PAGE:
"There's no doubt about it, there's just so many out there that are really struggling right now," he said.

The changing face of hunger

There have been plenty of people struggling in Detroit for a long time. What makes this recession different is the type of people coming in. It's no longer just the homeless, or the really poor.

Now it's middle class folks who lost their $60,000-a-year auto job, or home owners who got caught on the wrong side of the real estate bubble.

Many of these people have never navigated the public assistance bureaucracy before, and that makes getting aid to them a challenge.

"They have no idea where the DHS office is," said DeWayne Wells, president of Gleaners, the food distributor.

To assist these newly hungry, Wells pointed to the United Way's 211 program, where people can call the hotline and speak to an operator that guides them through a wide range of available social services.

The Michigan Department of Human Services is going digital, rolling out a program where people can apply for food stamps via the Web.

That may help ease another challenge in getting aid to the middle class: pride. Many people feel so bad about having to ask for help that they just don't, or they have issues with it once they do.

"They'll say things like 'I've never had to do this before' and they feel a little uncomfortable," said Hagopian, the retired school teacher. But she says times have changed, the good union jobs are disappearing and it's harder and harder to find work.

"I just tell them society is not what it used to be," she said.

Detroit responds

Actually running out of food doesn't seem to be a problem, so far. In fact, because more people are being affected the response seems to be greater.

"A few years ago it was someone you saw a profile of on TV," said Wells. "Now it's your brother in-law, or the people your kid plays soccer with."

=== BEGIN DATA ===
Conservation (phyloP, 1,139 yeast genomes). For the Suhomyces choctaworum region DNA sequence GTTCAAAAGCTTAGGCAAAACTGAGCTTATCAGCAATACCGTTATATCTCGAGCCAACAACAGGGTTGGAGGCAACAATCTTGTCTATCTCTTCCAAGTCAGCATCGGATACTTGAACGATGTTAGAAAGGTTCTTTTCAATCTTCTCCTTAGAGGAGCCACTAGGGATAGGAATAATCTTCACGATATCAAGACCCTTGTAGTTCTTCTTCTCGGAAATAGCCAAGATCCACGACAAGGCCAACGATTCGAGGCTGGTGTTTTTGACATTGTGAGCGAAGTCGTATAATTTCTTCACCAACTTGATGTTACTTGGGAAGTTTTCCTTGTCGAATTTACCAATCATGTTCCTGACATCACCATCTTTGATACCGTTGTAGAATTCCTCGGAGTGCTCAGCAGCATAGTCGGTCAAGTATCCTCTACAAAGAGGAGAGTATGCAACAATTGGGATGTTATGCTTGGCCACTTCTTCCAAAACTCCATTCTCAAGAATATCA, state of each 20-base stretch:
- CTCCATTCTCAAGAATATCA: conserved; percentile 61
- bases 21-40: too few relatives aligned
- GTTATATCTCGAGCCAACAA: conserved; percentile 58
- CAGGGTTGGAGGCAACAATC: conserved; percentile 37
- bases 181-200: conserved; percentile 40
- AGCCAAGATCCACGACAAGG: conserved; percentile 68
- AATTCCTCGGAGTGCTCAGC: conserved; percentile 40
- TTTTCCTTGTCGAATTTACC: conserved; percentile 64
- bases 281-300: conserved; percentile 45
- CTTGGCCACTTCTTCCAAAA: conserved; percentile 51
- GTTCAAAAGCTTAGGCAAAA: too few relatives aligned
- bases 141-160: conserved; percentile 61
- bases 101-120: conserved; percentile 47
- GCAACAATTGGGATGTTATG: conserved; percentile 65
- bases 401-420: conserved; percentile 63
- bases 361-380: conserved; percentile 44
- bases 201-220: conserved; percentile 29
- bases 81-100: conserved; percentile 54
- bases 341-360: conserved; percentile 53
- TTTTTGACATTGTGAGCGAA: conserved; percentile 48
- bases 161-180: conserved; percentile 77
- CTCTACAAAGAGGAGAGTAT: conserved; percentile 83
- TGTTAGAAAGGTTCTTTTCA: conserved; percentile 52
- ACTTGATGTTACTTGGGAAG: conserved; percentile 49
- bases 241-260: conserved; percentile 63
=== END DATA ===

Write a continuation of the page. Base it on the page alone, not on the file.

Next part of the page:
Wells said volunteers are up at Gleaners, as is general community awareness.

The Feds have helped too. Food stamp allowances were increased 14% nationwide under the stimulus plan.

Detroiters are also helping themselves in smaller ways. Thanks to the dearth of big supermarkets in Detroit proper - a phenomenon largely attributed to lack of people - and plenty of vacant land, community gardening has caught on big.

It's not so much that these gardens are going to feed the city, although they certainly help. It's more that they can be used to teach people, especially children, the value of eating right.

"I use vegetables every day," said one child at an after school gardening program run by Earthworks Urban Farm, near the heart of the city. "Last night, an onion I picked from here, I had in my potatoes."

Hearing that is good news to people like Dan Carmody, president of Eastern Market Corp., a century-old public market selling fresh produce and other foodstuffs near downtown Detroit.

Carmody is part of a group of people trying to bring healthy food to town. The efforts include setting up mobile produce stands around the city, working with convenience store owns to stock better produce, and trying to set up a program that allows food stamp recipients to spend twice as much money if they buy from a local farmer.

He says the food situation in Detroit is particularly depressing because the surrounding areas are chock full with some of the best eats around: Michigan grows some of the most varied crops in the nation, everything from apples and cantaloupes to peaches and watermelon. Windsor, just across the bridge, is the hydroponics capital of Canada. Artisan Amish farms are also close by in Ohio and Pennsylvania.

Getting this food to Detroit, and getting Detroiters to buy it is the challenge. That's where the urban farms come in.

"Once kids start seeing where their food comes from," he said, "it changes the whole approach to how they eat."  To top of page